What happens during the first month of your baby’s life? I bet you don’t know. I didn’t know until recently. My baby is turning four months old as I write this post, so I’ll share some of my research and personal experiences from the past few months. My goal is to write one new monthly development post for at least the first year, every month.
Your baby’s vision will gradually improve over the first month. When she is first born, she’ll barely be able to focus her eyes. During the first week, baby starts focusing on objects placed 8-12 inches from the face. Vision continues to develop over the next few weeks, approaching depth perception towards the end. Your baby may frequently go crossed eyed. This really freaked my wife and I out the first few weeks. No one told us that this is completely normal. It is nothing to worry about for the first month or so. It will eventually go away as the baby learns to control her eye movements.
During the first week of life, your baby’s movements will be mostly reflex actions. There will be very little coordination, which is why swaddling is so important at night. My baby used to whack herself in the head when she wasn’t swaddled and wake herself up. Approaching the end of the first month, you’ll notice baby’s movements becoming more coordinated. She won’t be randomly flailing around.
Going along with baby’s new motions will be suckling. Your baby will soon discover that sucking on things is fun and relaxing. It’s a great way for baby to sooth himself. Some parents discourage pacifiers, worrying about future dental work or developing a bad habit. Most babies will stop using the paci when they are ready. Dental work doesn’t become a concern unless paci use continues into the 2’s and 3’s. The American Association of Pediatrics recommends using pacifiers! Pacifiers can help prevent SIDS, so find one the right size for your baby and let them suck away!
You’ll want to pay special attention to your baby’s eating habits. You baby will probably not each much for the first 24 hours. After that, the baby will probably start to suckle on momma when placed by the nipple. Don’t be fooled – breastfeeding is extremely difficult to get started. My wife and struggled for weeks. Make sure your baby is latching properly and is actually swallowing. Many hospitals have a breastfeeding consultant that can help you get started, just ask! Baby will want to eat every 2-4 hours, and it is very important the first month that you feed whenever hungry.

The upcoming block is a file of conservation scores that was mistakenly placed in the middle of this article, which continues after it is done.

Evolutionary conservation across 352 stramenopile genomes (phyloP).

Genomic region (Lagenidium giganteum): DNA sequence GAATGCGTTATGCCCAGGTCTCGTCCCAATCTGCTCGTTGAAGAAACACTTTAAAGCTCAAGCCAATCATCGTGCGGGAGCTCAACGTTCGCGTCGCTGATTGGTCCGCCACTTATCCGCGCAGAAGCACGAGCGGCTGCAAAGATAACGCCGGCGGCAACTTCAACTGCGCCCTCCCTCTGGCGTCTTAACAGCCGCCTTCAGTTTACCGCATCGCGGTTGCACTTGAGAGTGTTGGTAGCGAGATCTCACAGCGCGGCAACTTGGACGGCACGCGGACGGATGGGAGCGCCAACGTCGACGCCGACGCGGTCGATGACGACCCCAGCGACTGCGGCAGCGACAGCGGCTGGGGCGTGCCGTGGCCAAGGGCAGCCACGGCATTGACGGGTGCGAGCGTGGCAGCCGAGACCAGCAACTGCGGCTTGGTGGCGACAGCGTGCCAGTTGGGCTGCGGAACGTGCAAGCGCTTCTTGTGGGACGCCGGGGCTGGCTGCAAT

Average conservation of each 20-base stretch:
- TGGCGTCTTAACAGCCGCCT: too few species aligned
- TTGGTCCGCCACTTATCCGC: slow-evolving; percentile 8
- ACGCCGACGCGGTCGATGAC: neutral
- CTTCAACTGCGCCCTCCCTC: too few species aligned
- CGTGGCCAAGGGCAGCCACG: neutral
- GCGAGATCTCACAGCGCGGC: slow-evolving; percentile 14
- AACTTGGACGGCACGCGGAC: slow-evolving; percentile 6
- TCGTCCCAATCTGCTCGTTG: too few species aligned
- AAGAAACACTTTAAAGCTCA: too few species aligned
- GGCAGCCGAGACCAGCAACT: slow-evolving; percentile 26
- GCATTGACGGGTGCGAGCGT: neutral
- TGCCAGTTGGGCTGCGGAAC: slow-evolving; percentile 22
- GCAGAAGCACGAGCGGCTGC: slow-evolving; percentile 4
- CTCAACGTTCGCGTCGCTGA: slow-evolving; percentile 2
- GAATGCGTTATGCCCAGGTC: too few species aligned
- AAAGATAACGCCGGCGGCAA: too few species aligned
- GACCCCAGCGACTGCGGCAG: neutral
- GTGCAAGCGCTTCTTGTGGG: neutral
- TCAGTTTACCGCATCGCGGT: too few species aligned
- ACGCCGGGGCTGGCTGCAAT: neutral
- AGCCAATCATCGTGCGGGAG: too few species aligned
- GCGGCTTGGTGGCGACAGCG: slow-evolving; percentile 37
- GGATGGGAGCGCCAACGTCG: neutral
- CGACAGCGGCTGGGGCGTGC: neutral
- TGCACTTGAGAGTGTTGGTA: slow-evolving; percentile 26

Let’s talk about poop!
Your baby should be pooping 2-4 times per day and peeing about twice that much. During the first week, both will be more frequent. Keep track of your baby’s feeding and bowel movements, this is the most important insight to your baby’s health you have. You can use our tracking record to help you out! We tracked everything for the first month. I’ll post the results later.
During the first week, your baby will be awake and alert for 10-30 minutes every 3-4 hours. This is the best time to interact and play with your baby. Playtime will likely just be talking and smiling at her. She can’t comprehend much beyond that. It is important to maintain eye contact and speak to your baby. It helps her learn the flow of our language and how to interact with other humans.
After the first week or so, baby will be awake and alert 20-60 minutes every 8-12 hours. The rest of the time she’ll be sleeping! That’s as much as a cat sleeps! Your baby is doing a lot of growing and recovery from the birth, so she needs her sleep. Make sure she gets it.
Finally, during this first month your baby will start to form an emotional attachment to you, assuming you are spending time together! Make sure you get as much one-on-one time with your baby as you can. Take as much time off work as you can afford. You’ll never get another chance to bond with your baby like this.